President Nana Addo Dankwa Akufo-Addo has said the rising numbers of COVID-19 cases in the country have called for reintroducing some restrictions to curtail the surge.
As a result, all events associated with funerals must be held in open-air spaces, while strict observance of the one-metre social distancing rule must be adhered to.
Also, all funerals should not go beyond the two-hour time duration; post-funeral receptions are banned, handshakes must be avoided, and one-week funeral celebrations are restricted solely to family members who must not exceed two hours.
Again, wearing masks is mandatory, and workplaces currently witnessing a resurgence in COVID-19 infections are admonished to observe staff management and workplace protocols, such as the use of a shift system and technology, with the view to achieving social distancing and hygiene protocols.
In his address to the nation on measures to curtail the spread of the COVID-19 on Sunday, President Akufo-Addo warned of a possible lockdown if COVID-19 cases surge.
He said with the caseload still rising, it meant that Ghanaians had let their guards down and are leaving their lives and conduct their businesses as though they were in regular times.
In a vaccine-laggard country such as Ghana, with the coronavirus’s Delta variant spreading fast, the government and epidemiologists in the country are worried as it raises concerns about the country medical infrastructure.
According to the World Health Organisation, the Delta Variant has increased transmissibility rates, and in the case of Ghana, had led, in recent weeks, a rise in hospitalisation and ICU bed uptakes, and, tragically, deaths.
President Akufo-Addo said with the caseload rising, medical facilities are hard-pressed to ensure adequate treatment.
He said in his last covid-19 update some ten weeks ago, the total active case count stood at 1,314 with a daily infection rate of 100 and a total of 783 deaths.
As of Wednesday, 21st July 2021, ten weeks later, the Ghana Health Services reports that the total number of active cases stands at 4,094 with a daily infection rate of 450. Sadly, 36 more people have died, bringing the cumulative number of deaths to 819.
President Akufo-Addo expressed worry over the caseload rise as “this entire development is very alarming, especially as we are being told by officials of the Ghana Health Service, that the recovery rate is on the decline.”
He said it was highly troubling that the high compliance rate with mask-wearing had fallen alarmingly, even though the wearing of masks in public places continue to be mandatory.
The President said there are no exceptions to this rule, and strict conformity with the protocols will be enforced.
“Anyone found to be flouting this directive will have him or herself to blame. We cannot afford to allow the recklessness of a few to endanger the lives of the majority of persons in the country,” he stated.
President Akufo-Addo announced a US$25 million seed funding for the establishment of a National Vaccine Institute, which will spearhead the creation of a vaccine manufacturing hub in Ghana.
President Akufo-Addo indicated that the Committee, established under Professor Kwabena Frimpong Boateng’s leadership to investigate the country’s potential as a vaccine manufacturing hub to meet national and regional needs, has presented its preliminary report.
Among the Committee’s recommendations is the establishment of a National Vaccine Institute to spearhead this development.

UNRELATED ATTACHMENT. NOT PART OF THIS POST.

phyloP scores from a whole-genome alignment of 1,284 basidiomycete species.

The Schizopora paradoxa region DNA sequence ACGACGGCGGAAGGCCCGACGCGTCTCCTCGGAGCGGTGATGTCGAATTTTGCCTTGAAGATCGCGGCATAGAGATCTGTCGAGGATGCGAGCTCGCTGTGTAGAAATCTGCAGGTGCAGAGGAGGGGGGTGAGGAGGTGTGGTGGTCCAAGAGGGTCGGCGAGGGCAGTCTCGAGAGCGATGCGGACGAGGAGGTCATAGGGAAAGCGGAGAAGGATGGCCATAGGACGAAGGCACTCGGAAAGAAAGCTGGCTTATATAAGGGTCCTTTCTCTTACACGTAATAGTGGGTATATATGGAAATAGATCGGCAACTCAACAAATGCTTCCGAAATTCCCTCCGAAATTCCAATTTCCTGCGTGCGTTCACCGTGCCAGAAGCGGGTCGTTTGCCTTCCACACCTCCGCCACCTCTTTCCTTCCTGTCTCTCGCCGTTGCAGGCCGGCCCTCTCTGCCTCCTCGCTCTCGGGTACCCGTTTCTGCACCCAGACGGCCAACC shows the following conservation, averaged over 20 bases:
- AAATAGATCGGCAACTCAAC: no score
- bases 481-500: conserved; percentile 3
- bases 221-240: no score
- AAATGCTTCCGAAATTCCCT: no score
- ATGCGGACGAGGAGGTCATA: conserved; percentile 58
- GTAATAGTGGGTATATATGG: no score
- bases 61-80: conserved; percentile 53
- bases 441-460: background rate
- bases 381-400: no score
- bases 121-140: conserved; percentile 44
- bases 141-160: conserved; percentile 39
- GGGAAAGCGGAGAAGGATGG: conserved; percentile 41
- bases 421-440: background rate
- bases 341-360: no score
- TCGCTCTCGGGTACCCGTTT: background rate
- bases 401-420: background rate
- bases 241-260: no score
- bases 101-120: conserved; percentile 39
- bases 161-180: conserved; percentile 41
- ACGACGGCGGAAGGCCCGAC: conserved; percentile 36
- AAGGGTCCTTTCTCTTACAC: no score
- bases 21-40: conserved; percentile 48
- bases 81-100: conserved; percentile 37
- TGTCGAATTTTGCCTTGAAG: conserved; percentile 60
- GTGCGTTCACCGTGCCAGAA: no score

The Institute, the President said, would be charged with delivering six clear mandates—establish local vaccine manufacturing plants; deepen Research and Development (R&D) for vaccines in Ghana; upgrade and strengthen the FDA, and forge bilateral and multilateral partnerships for vaccine manufacturing in various areas, and funding.
It will also be responsible for clinical trials, technology transfer and licensing, assignment of intellectual property rights, building the human resource base for vaccine discovery, development, and manufacture, and establishing a permanent national secretariat to coordinate vaccine development and manufacture.
“We must be self-sufficient in this regard in the future and prepare ourselves better to deal with any such occurrences,” the President stated.
He reassured the government’s commitment to vaccinating twenty million Ghanaians, comprising the entire adult population in the country by the end of this year (2021), despite the enormous global demand for vaccines by countries.
“We are expecting, through the COVAX facility, one million Pfizer vaccines from the United States of America, 229,670 Pfizer vaccines from the African Union, 249,000 AstraZeneca vaccines from the United Kingdom.”
He said the government is also procuring 17 million single doses of Johnson & Johnson vaccines, through the African Medicine Supply Platform, in this quarter.
The President indicated that the government had upgraded the country’s national, regional and district cold chain facilities to widen access to vaccines like Pfizer and Modena, which require -70℃ cold chains.
These include 16 ultra-low cold freezers, 58 units of ultra-low freezers, 50 normal vaccine refrigerators, 300 boxes to be filled with ice packs, 300 ice packed freezers, ten cold chain vans 120 temperature monitoring devices.
President Akufo-Addo thanked, in particular, UPS, the American multi-national shipping, receiving and supply chain management company, for their generous donation towards this development.
He stressed that there was no need for any hesitation amongst Ghanaians who are yet to take their jab since all vaccines had been certified as safe-for-use by the country’s regulatory agency, the Food and Drugs Authority (FDA).
Rex Mainoo Yeboah, ISD